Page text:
“Copper,” announced Baruch, finally.
It was so decided. The Commission arranged to concentrât«» on the question of copper. Now copper had responded to the war impetus by going sky-high. It was selling around 33 on the market and moreover, was very scarce. Baruch got the wires to work and brought the leading copper operators to Washington for a conference. What transpired during that conference has never been told but it was very much to the credit of the copper men for. as a result, the Commission bought for the Government 45,000,000 pounds of copper at less than half the market price. The saving was exactlv $10.000,000.
The news of this electrifying transaction spread over the country and manufacturers began to do some thinking. Apparently it was going to be necessary to figure close in dealing with Washington. Government purchasing was being handled no longer by politicians. Business men were on the job!
The copner coup had exactly the effect desired. The purchase of materials had been put on a new basis—a combination of horse sense and patriotism. Just one example will do to show what the result of this was. Ship plates were quoted at $lfifl a ton. The Government is buying at $58 a ton !
T T is possible to give an idea of what
the committees have accomplished best, perhaps, by telling in detail what has occurred in certain instances. Take the matter of duck for tentage.
The War Department found quite early in the year that a tremendous amount of duck would be needed to put the troops under canvas in the cantonments all over the country. And then it was discovered that the manufacturers were so loaded with orders that they could not produce more than a fraction of what was needed and that what they could produce was not of the variety required. The problem was such a hot potato for the War Office people that they transferred it promptly to a committee of the National Council.
The committee was most happily constituted. At the head was A. L. Scott, the president of what might almost be termed a cotton architectural firm. His business was to outfit cotton mills, find the capital for them, select locations, devise selling schemes. What he did not know about cotton was not to be found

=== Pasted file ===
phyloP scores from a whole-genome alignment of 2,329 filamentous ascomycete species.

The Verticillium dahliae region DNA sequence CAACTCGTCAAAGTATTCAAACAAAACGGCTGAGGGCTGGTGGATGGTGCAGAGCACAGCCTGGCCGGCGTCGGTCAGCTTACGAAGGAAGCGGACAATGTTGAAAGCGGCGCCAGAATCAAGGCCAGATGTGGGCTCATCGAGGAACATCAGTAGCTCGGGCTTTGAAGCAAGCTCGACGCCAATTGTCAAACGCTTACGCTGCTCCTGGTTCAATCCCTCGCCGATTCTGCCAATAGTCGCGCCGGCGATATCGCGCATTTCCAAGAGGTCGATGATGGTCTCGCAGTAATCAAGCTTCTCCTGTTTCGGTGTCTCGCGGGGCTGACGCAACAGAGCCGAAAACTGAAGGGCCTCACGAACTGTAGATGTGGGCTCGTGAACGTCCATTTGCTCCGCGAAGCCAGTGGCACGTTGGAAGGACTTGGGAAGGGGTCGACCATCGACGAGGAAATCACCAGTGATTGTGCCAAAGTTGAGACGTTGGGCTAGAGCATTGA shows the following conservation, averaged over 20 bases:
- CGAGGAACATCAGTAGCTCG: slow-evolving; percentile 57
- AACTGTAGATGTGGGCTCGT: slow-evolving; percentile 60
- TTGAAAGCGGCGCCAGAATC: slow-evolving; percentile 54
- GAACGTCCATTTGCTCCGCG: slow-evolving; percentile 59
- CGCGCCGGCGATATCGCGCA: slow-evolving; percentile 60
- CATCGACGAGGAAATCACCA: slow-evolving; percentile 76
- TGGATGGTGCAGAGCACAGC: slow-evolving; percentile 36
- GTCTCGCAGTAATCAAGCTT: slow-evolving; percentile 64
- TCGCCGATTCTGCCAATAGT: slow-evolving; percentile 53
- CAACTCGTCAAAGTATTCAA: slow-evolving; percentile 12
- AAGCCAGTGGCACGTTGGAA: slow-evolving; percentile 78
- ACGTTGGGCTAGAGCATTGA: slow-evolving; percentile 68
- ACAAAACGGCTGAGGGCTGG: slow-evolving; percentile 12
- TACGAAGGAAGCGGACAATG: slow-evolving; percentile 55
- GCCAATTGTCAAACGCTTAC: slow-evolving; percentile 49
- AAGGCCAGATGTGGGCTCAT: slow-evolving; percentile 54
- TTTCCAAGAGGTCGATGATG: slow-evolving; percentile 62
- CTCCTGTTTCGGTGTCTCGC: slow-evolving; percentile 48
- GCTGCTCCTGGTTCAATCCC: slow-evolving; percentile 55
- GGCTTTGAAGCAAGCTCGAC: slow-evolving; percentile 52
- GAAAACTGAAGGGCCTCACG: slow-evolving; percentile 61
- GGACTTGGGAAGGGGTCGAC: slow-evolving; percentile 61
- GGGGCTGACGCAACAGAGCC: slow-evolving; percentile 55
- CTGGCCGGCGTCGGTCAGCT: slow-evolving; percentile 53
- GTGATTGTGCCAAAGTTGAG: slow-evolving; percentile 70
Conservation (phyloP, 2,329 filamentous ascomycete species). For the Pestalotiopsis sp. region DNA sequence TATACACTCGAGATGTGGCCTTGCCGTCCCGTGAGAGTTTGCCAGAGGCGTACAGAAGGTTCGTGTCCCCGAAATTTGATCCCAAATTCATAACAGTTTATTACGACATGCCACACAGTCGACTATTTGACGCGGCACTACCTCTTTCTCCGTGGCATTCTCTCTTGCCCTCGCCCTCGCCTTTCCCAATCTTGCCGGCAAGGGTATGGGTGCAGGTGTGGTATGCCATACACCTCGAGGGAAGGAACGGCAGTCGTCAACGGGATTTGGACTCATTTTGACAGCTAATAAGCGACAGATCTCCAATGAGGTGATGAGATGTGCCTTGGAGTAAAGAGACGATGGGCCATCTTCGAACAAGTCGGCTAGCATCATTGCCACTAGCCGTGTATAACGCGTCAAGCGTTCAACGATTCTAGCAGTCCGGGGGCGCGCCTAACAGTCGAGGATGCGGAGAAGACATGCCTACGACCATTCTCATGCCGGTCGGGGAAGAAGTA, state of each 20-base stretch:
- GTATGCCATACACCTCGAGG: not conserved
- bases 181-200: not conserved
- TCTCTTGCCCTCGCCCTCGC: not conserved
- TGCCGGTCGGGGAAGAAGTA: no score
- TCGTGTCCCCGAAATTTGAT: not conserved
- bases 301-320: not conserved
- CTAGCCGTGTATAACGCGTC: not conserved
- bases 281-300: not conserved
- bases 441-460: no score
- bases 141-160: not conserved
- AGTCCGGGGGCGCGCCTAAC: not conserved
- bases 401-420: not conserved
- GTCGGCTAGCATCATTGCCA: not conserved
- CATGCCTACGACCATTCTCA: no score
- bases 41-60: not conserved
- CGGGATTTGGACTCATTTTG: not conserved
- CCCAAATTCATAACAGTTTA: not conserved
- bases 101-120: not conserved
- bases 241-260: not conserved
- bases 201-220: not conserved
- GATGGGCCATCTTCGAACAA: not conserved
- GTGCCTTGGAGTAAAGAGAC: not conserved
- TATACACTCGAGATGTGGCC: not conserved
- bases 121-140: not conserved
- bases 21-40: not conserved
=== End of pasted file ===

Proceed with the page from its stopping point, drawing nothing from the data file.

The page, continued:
below the Mason and Dixie line. With him was a waterproofing expert, the retired president of a large concern. There is a tremendous lot of mystery and alchemy about waterproofing—and this man knew it all. Then there were a couple of buying experts. Altogether they were shrewd fellows who had been through the mill and had only one object in mind, to serve the Government absolutely.
First they made a complete census of the looms in the country and gathered figures as to capacities, present and prospective. Then they summoned the manufacturers in groups to confer with them. Mind you, there was no compulsion about it. None of the committees have any actual administrative powers. They must work by persuasion.
First came the tire duck people.
“How much duck can you give us?” they were asked.
The manufacturers, six of them in all, threw up their hands literally as well as figuratively. “We can’t supply the tire people as it is,” they declared. “We’re so far back on our orders that they nearly have us crazy now. How can we do anything for you?”
“And then," they added, "you want supplies in 30'4 -inch widths, and we can only turn out 60% and 90% widths.”
“That,” said Scott, “is our problem. You give us the duck in the widths your plants can turn out and we’ll adapt the Government specifications so that we can
In the course of the discussion it developed that the spring was the rush season for the making of tire duck and that in the fall things slackened off a little. Accordingly the manufacturers elected to continue the rush right through the year and turn over to the committee 25 per cent, of their output. Their regular business would be met by increased efficiency of method—or not met, as the case might be.
Then the carpet people were summoned. Now carpets are not as necessary as tires in war time, so the committee were more harsh with the weavers of duck for rugs. They demanded nearly 50 per cent, of their output, and got it.
Then the committee got busy on the specifications. They studied tents from every angle and finally evolved certain changes that enabled them to use the duck that the tire and carpet mills were producing.
The result of it was that 500,000 soldiers went under canvas this summer!
PERHAPS the most striking results were obtained in the matter of standardization. Diversity of design is regarded as healthy, for the most part, in peace time, but, for war purposes, standardization is the prime need. Consider the motor truck which arms, feeds and moves the modern army. Britain and France have scores of thousands of trucks on the Western front, drawn from all the shops of the world. The result? About a million different repair parts have to be kept back of the lines, because everything in every truck is different. Suppose a shell lights in a truck park and scrambles half a dozen of them. To attempt repairs is an almost impossible task.